Am I right in suggesting that by close relatives the author meant closely related species, or did he have individual organisms in mind?


There are several approaches to identify genetic changes due to HGT, including:

(1) experimental evidence, whereby a genetic marker is monitored for gene transfer to a recipient organism;

(2) phylogenetic analysisof gene sequences to identify topological inconsistencies between different gene families;

(3) nucleotide compositional analysis to identify any gene that has a nucleotide pattern that differs significantly from the overall genome; and

(4) evolutionary scenarios to explain the patchy appearance of a genetic signature, sequence or function that is not shared by close relatives.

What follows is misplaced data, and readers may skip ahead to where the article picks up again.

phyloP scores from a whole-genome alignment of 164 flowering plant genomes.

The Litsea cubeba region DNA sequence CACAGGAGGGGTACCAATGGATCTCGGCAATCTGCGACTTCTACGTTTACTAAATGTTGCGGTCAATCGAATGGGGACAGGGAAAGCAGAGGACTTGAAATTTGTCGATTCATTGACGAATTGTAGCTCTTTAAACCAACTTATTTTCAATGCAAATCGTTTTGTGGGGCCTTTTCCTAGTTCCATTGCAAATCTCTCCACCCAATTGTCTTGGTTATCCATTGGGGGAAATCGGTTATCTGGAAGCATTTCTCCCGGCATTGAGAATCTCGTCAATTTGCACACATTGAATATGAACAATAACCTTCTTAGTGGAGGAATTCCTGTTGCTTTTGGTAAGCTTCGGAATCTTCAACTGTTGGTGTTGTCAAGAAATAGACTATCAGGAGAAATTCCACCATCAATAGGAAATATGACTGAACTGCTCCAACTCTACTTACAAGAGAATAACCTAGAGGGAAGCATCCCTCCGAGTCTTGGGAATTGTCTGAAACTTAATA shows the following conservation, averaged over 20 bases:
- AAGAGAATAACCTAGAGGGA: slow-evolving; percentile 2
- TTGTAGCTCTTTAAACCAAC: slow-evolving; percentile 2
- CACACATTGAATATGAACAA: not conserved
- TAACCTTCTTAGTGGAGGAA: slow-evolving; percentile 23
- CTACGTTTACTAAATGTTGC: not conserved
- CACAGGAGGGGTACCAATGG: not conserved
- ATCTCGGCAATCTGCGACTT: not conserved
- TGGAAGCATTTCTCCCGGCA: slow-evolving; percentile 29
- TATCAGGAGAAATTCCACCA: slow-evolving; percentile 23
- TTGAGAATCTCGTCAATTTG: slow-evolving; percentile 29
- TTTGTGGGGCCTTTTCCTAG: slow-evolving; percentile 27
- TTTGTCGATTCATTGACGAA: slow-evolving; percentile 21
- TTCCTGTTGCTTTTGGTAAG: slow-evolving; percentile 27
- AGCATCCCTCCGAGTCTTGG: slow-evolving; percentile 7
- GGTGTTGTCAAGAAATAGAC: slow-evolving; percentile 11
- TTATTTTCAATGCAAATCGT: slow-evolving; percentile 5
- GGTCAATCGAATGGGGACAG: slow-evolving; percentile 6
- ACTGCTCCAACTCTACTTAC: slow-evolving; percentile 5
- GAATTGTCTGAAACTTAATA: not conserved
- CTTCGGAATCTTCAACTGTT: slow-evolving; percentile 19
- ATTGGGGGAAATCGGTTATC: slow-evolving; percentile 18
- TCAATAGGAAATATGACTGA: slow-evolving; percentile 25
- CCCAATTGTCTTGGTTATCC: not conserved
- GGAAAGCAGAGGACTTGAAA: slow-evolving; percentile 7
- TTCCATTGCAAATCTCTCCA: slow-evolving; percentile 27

(From "Risks from GMOs due to Horizontal Gene Transfer", by Paul Keese)


1 Answer 1


You are correct.

From the author's point of view there is not much difference, however. Phylogenetically speaking 'species' are kind of artificial distinctions that exist only as sets of individuals and don't usually convey information, so it makes sense to forget that species exist when talking about HGT. Hopefully that helps provide context for why such imprecise wording is so common.


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